The No. 1 preseason rankings came to the Gators in droves. When every publication made their decisions, they came to an agreement — UF had no equal.
Once everyone already expects the world from you, so what happens if you can’t deliver? Anything but perfection disappoints.
That’s exactly the feeling that the Florida baseball team endured last week.
Coach Kevin O’Sullivan’s squad powered to a staggering 16-1 record before the COVID-19 pandemic halted the sports world. With virtually no roster turnover, the Gators boasted a unanimous choice for the No. 1 team.
Naturally, the Gators dealt with a mountain of expectations before their debut series against the Miami Hurricanes.
For a game — and the new Florida Ballpark’s opening night — it seemed UF would perch atop that mountain. Fans and critics raised eyebrows after the 7-5 win, in part because Florida gave up a quintet of runs and a rough ninth inning. But a win was a win — until Miami curbed Florida’s plans for the rest of the series.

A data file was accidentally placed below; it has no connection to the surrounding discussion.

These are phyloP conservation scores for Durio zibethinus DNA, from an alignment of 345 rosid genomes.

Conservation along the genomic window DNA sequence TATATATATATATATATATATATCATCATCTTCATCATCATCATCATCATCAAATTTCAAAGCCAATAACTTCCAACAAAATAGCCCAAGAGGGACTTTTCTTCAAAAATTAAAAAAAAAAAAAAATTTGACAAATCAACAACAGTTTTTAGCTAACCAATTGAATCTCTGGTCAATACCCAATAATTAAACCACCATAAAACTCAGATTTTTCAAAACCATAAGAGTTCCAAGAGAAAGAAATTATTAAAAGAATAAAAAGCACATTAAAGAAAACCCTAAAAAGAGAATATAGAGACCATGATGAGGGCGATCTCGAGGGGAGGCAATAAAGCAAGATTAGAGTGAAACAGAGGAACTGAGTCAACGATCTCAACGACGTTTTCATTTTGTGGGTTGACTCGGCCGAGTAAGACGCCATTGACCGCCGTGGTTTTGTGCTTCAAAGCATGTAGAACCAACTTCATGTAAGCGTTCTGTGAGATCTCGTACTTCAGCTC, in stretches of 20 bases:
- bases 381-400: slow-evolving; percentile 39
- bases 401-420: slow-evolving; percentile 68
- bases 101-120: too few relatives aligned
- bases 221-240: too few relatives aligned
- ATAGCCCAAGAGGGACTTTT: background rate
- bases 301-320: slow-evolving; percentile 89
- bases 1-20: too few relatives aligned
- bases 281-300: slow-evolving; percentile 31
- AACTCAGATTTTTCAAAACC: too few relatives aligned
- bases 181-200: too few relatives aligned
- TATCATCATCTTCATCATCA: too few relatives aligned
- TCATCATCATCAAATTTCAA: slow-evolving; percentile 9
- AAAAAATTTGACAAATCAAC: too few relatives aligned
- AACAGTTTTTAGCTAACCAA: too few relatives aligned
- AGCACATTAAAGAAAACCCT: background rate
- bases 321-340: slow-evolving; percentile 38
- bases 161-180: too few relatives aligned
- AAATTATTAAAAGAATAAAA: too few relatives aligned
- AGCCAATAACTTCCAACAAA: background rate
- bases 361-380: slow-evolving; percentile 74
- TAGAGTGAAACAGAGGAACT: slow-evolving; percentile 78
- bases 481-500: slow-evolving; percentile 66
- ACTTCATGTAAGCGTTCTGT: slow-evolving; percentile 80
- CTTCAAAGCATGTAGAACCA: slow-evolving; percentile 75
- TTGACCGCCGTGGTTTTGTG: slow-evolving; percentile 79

In a sequence of pitching nightmares, the Gators dropped the second game 10-9 in extra innings and 8-6 the following day. As Florida’s southern foes emerged victorious, a seven-year series win streak vanished.
Immediately, some UF fans slammed the panic button after the then-No. 1 Gators broke in their brand-new ballpark with a series loss against the No. 11 team.
But I’m here to tell you what quarterback Aaron Rodgers famously told reporters when the Green Bay Packers also started the 2014 season 1-2: R-E-L-A-X.
Florida’s current opponents don’t meet Miami’s caliber, but the team has yet to lose since the Miami series.
It swept UNF in two games and Samford in three and only scored fewer than seven runs in just one game of the eight it played. The team’s offense thrives, with players like Jud Fabian hitting four home runs in as many games while Jacob Young carried on his 26-game hit streak.
The team’s pitching told another story against Miami. But Tommy Mace broke his strikeouts record after he threw 11 against Samford Friday. The three starters this weekend combined for 27 strikeouts in 16.2 innings, which shined a spotlight on the Gators search for a stride that makes them play like the team the polls thought they would be and the team they hope to amount to when SEC play rolls around in late March.
Florida may not enthrall the baseball world with a spectacular streak like last year’s. But there’s no reason to discount the Gators’ future SEC play. And when it does, it will put any post-Miami doubters to shame.
Contact River Wells at firstname.lastname@example.org and follow him on Twitter @riverhwells